Black Box Testing and More
Black box testing is one of several types of penetration tests.
This is part 2 of the blog post about Penetration Tests. You can see part 1 here.
White, Gray, and Black Box Testing
It’s common to identify testing based on the level of knowledge the testers have prior to starting the test. These testers could be internal employees, or external security professionals working for a third-party organization to perform the test. The three types of testing are:
- Black box testing. Testers have zero knowledge of the environment prior to the test. Instead, they approach the test with the same knowledge as an attacker. When testing applications, black box testers wouldn’t have any prior experience with the application. When testing networks, they aren’t provided any information on the network before the test. This includes a lack of documentation and a lack of experience. Black box testers often use fuzzing to check for application vulnerabilities.
- White box testing. Testers have full knowledge of the environment. For example, they would have access to product documentation, source code, and possibly even logon details.
- Gray box testing. Testers have some knowledge of the environment but do not have access to all documentation or data.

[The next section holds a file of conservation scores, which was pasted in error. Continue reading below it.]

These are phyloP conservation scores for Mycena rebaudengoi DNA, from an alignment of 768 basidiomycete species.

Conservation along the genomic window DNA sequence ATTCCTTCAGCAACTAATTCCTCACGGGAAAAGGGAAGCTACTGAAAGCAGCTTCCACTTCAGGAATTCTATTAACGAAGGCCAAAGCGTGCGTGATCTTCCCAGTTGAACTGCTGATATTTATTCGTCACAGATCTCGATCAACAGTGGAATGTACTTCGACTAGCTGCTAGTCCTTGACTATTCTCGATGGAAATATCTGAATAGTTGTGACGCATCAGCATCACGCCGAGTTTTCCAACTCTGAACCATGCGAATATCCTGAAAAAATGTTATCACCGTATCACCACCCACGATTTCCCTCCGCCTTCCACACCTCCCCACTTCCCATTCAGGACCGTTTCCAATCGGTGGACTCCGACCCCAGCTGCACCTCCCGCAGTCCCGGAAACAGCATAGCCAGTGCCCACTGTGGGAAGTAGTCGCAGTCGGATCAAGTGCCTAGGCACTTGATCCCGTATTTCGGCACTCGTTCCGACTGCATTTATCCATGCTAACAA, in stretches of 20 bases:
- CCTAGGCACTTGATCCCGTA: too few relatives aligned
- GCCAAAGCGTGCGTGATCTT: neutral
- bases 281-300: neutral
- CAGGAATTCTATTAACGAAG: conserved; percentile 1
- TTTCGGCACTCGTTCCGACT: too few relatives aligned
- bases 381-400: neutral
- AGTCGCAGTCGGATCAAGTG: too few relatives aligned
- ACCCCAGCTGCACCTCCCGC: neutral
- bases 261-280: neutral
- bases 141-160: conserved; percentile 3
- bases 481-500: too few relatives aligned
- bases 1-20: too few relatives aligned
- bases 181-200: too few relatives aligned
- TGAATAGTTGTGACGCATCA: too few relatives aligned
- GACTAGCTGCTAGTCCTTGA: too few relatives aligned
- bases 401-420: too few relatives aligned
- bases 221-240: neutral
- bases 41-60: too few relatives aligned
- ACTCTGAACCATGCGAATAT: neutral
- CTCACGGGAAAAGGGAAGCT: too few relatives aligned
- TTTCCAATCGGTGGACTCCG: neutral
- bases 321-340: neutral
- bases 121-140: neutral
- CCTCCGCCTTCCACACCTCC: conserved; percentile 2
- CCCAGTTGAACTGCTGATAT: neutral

Black box testers have zero prior knowledge of the system prior to a penetration test. White box testers have full knowledge, and gray box testers have some knowledge. Black box testers often use fuzzing.
You may also come across the terms black hat, white hat, and gray hat. These aren’t referring to testers but instead to different types of attackers. They are reminiscent of the Wild West, where you could easily identify the good guys and the bad guys by the color of their hat.
- Black hat identifies a malicious attacker performing criminal activities.
- White hat identifies a security professional working within the law.
- Gray hat identifies individuals who may have good intentions but their activities may cross ethical lines. For example, an activist, sometimes called a hacktivist, may use attack methods to further a cause, but not for personal gain.
Hackers and crackers are terms you may also come across. Originally, a hacker indicated someone proficient with computers who wanted to share knowledge with others. They weren’t malicious. In contrast, a cracker was a proficient hacker who used the knowledge for malicious purposes. However, English is a living language that continues to evolve and the media consistently uses the term hacker to identify malicious attackers. For clarity, this book uses the term attacker to identify an individual attacking a system for malicious purposes.